The Grand River is an alternate name for the lower section of the Neosho River,a tributary of the Arkansas River in Oklahoma. "Grand River" refers to the section of river below the confluence of the Neosho and Spring rivers in Ottawa County near Miami. It empties into the Arkansas northeast of Muskogee, just downstream from the confluence of the Verdigris River with the Arkansas. The area of convergence of the three rivers Arkansas, Verdigris and Neosho are called "Three Forks".
The river is impounded by Grand Lake, Lake Hudson, and Fort Gibson Reservoir. The Grand River Dam Authority administers the river.
Interstate 44 (I-44) is a major Interstate Highway in the central United States. Although it is nominally an east-west road as it is even-numbered, it follows a more southwest-northeast alignment. Its western terminus is in Wichita Falls, Texas at a concurrency with U.S. Route 277 (US 277), US 281, and U.S. Route 287 in Texas; its eastern terminus is at I-70 in St. Louis, Missouri. I-44 is one of five Interstates built to bypass U.S. Route 66; this highway covers the section between Oklahoma City and St. Louis.
The Arkansas River is a major tributary of the Mississippi River. It generally flows to the east and southeast as it traverses the U.S. states of Colorado, Kansas, Oklahoma, and Arkansas. The river's source basin lies in the western United States in Colorado, specifically the Arkansas River Valley, where the headwaters derive from the snowpack in the Sawatch and Mosquito mountain ranges. It then flows east into the Midwest via Kansas, and finally into the South through Oklahoma and Arkansas.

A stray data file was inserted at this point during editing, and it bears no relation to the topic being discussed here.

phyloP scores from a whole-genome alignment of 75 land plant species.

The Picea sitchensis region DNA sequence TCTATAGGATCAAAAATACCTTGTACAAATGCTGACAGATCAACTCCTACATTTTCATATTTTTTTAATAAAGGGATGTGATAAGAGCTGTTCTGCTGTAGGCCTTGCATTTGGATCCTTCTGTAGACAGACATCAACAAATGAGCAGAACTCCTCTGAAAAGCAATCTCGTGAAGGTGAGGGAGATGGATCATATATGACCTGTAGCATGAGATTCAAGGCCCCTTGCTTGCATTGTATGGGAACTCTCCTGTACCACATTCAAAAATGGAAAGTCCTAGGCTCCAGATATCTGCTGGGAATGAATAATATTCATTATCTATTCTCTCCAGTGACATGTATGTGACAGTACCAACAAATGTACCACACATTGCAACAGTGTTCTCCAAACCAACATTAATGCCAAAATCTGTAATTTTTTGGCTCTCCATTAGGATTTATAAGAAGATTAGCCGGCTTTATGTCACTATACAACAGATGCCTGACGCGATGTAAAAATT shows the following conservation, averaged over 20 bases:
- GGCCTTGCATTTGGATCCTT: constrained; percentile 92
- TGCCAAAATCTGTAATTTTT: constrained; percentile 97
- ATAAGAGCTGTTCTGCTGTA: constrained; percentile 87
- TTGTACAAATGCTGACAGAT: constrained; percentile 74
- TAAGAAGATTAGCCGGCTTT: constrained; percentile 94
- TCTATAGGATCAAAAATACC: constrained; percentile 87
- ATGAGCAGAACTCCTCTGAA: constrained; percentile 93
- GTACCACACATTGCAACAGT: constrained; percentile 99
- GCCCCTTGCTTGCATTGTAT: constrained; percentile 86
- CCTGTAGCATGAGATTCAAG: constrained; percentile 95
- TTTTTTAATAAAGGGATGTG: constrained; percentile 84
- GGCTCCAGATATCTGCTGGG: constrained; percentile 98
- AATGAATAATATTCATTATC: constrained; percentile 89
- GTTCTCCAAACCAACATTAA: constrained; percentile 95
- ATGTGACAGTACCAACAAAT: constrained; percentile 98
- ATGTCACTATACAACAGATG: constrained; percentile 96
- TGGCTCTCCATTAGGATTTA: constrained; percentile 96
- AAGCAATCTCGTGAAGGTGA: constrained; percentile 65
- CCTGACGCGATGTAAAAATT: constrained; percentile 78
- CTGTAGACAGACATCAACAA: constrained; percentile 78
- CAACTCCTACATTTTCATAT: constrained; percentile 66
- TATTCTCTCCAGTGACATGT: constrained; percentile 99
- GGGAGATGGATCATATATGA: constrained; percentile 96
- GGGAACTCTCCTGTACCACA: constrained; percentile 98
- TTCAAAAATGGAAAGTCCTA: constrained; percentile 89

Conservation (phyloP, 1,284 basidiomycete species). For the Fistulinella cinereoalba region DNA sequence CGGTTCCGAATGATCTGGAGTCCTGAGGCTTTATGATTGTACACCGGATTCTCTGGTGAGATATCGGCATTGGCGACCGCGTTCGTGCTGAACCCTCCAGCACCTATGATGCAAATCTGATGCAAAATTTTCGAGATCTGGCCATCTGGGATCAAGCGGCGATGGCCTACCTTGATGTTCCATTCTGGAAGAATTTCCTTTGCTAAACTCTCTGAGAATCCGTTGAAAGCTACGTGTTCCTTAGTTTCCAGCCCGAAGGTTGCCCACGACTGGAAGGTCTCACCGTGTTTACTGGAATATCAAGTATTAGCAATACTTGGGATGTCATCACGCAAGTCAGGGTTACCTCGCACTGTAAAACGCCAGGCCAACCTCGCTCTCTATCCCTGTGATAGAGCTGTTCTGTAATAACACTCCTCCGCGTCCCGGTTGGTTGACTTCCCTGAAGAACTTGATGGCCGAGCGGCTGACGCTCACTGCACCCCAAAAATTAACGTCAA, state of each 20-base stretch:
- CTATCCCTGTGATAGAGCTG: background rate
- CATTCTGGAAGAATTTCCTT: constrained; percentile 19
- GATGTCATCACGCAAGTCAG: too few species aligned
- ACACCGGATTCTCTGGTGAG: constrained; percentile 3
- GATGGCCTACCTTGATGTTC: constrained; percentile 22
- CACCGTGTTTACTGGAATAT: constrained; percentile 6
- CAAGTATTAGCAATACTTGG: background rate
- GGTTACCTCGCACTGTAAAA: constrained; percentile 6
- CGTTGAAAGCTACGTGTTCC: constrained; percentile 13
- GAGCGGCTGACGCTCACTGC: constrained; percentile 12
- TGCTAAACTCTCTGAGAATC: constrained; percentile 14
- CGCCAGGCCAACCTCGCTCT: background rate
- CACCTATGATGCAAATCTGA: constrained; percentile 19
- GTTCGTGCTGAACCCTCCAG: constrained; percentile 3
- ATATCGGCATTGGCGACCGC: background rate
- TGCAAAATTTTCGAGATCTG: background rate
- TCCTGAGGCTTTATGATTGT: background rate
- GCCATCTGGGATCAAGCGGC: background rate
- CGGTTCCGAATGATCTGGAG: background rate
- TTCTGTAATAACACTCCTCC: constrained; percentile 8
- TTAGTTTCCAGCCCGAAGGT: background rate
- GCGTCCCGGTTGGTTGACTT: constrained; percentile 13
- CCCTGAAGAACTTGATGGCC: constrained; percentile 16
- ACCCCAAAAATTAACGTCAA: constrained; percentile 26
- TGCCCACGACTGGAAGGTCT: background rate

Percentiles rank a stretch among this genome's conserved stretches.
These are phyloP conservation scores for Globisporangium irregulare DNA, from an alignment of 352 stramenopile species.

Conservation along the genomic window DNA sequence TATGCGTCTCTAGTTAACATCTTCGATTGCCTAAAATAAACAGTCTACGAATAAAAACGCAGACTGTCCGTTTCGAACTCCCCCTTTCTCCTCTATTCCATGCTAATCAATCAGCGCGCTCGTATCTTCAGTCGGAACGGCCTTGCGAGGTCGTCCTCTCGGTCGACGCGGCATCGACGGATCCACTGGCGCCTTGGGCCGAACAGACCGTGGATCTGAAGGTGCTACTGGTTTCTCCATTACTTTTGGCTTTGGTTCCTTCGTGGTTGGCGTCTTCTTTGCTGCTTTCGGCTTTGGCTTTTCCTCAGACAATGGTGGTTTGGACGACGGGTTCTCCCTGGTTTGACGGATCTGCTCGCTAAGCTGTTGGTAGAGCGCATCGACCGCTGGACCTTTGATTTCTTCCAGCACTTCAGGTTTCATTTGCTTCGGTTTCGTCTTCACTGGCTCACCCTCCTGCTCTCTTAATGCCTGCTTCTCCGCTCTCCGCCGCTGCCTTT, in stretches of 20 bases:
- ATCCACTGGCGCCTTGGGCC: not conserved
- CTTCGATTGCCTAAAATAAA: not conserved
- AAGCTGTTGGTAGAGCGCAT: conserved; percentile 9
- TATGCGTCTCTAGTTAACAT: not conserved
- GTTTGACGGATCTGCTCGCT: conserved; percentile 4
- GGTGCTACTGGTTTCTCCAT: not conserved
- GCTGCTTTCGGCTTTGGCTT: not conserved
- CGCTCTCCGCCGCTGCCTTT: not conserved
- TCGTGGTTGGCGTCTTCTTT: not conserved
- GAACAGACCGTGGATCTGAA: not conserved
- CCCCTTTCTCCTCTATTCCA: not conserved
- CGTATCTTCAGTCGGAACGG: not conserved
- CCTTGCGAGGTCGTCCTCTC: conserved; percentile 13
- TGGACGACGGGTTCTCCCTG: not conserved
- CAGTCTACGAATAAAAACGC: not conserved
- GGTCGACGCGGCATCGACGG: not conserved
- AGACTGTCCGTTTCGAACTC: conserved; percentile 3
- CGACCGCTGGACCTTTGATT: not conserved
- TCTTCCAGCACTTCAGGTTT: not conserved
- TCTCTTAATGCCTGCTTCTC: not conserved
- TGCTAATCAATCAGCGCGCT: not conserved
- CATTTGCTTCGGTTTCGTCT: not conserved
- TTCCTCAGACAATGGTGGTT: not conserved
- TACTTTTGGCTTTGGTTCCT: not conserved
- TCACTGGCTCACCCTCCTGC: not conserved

The Little Red River is a 102-mile-long (164 km) river in White, Van Buren, Searcy, Stone and Cleburne counties of north-central Arkansas.
Keystone Lake is a reservoir in northeastern Oklahoma on the Arkansas and Cimarron rivers. It is located upstream about 23 miles (37 km) from Tulsa. It was created in 1968 when the Keystone Dam was completed. The primary purposes are: flood control, hydroelectric power generation, wildlife management and recreation.